I had an absolutely brilliant weekend in the Lake District. Was it weird being back and not running on all the other days and just doing the ‘one lap’ of the lake? Yep, most definitely. It was really fun supporting and cheering on this year’s class of 10in10’ers, however. Supporting others at races when I’m not actually running myself isn’t something that I get to do an awful lot of. And I guess I kind of like that, because I really enjoy the running and so I’m not normally around a race unless I’m running. It was really fun to drive around (if not a bit nauseating…gosh, that marathon course is hilly) and support the runners and cheer them on past Check Points and probably annoy them hehe.
It was strange to see them give it their all and so focused and know that a year ago exactly I had been right where they now were. Yet I swear sometimes it feels like I never really did it, that someone must have waved a magic wand and abracadabra’d me around that lake ten days in a row. I would love to give this challenge another go someday, when I’m richer and faster. It really does get into your soul and a part of you truly does remain there. So, Saturday for me was a lovely day to be back and a proud day to see so many brilliant runners that I know complete the final tough bit on route to completing this incredible challenge. Day ten, well, that’s just a lap of honour ;-)
Sunday started as an absolutely beautiful and sunny day and remained so. It is truly magical to see such gleaming sunshine in the heart of the Lakes. Last year’s Day 10 and marathon day was plagued by torrential downpours and freezing cold wind. This year was picturesque and there seemed to be many more marathon runners out in force in the glorious weather. This was a great sight to behold, because every long distance runner should get a chance to experience this race. It is so well organised and the scenic backdrop is breathtaking and even more inspiring in the sunlight.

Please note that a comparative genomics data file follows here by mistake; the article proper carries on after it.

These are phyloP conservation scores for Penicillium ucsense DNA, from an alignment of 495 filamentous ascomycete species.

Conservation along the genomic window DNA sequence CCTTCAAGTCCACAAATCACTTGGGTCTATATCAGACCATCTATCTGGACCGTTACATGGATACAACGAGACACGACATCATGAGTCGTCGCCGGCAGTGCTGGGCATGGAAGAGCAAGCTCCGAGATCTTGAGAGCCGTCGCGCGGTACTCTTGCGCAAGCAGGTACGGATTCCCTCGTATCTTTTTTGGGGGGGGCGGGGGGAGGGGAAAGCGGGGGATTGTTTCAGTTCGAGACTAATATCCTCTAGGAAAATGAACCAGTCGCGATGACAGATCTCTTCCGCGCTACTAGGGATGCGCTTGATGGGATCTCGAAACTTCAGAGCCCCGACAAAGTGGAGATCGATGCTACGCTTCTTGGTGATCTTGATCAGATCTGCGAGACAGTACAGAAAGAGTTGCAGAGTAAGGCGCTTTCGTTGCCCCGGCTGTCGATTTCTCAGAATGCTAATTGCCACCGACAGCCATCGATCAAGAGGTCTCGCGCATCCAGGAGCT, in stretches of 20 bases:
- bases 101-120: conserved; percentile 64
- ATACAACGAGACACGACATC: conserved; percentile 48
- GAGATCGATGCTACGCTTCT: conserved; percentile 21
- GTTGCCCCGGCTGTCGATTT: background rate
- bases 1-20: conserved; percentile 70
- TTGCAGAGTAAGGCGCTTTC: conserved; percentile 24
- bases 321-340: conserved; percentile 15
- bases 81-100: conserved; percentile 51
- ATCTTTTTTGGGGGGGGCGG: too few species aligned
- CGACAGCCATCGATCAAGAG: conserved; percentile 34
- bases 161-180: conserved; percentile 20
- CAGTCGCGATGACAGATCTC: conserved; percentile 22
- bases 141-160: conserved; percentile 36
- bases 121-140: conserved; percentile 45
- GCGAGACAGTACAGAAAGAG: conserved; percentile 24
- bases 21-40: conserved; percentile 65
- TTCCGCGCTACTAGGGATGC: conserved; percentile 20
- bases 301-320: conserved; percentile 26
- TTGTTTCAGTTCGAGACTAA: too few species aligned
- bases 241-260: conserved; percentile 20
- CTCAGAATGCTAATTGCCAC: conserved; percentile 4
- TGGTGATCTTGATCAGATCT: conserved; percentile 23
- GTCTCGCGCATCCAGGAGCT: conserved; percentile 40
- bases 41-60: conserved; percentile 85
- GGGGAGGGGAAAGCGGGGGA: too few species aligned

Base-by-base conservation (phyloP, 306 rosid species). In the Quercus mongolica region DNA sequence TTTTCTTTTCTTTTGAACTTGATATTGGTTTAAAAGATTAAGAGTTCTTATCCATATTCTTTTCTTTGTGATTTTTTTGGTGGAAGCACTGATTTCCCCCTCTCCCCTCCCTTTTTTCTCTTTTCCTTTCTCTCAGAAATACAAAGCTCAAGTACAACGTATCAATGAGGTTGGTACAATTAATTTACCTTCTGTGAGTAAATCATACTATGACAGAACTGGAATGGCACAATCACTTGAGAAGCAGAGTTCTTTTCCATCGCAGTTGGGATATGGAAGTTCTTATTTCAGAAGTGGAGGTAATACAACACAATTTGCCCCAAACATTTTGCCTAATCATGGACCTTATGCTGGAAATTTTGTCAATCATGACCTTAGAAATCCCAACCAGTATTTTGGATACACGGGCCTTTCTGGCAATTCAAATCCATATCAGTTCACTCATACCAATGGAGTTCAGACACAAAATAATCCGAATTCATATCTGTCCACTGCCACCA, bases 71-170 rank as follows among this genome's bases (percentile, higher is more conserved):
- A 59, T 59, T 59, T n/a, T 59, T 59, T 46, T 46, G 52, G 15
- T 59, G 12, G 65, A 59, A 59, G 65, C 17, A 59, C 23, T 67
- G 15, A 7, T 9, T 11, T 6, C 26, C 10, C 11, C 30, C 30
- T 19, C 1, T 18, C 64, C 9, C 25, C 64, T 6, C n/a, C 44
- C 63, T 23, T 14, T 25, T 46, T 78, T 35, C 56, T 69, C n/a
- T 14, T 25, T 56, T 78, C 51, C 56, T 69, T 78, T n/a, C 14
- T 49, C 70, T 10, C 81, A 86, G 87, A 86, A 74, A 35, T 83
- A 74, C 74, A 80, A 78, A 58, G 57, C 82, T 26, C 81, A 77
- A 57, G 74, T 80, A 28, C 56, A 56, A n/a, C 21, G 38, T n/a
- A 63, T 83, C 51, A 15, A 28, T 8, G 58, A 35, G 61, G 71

As we pulled up to the marathon and parked the car we were greeted by the race director of the Farnham Pilgrim Marathon which takes place along the North Downs Way. This was actually really spooky as he told us that he wasn’t about the practicalities of really handing out flyers for a marathons 300 miles way from where is actually was. So I told him I had done it last year and that awful lots of runners will travel great distances to do a good race and that indeed, his was up there. Then, I had a look at a flyer and weirdly there was a picture of me in it! It was such a weird conscience. So, I had my photo taken with him :)
After seeing the 10 in 10 runners off at 9.30am and getting a bit emotional as I again thought back to last year, we had an hour to chill out before the main marathon. I love the fact that this race is started by a band of drummers leading you down to the start. It always makes me giggle as it sounds like some sort of ceremonial death march. Or like war in beckoning. It has an air of impending doom and excitement about it simultaneously. Well, I guess those hills aren’t always easy, so that’s the doom bit right there. However it wouldn’t be the lake without a few hills thrown in there.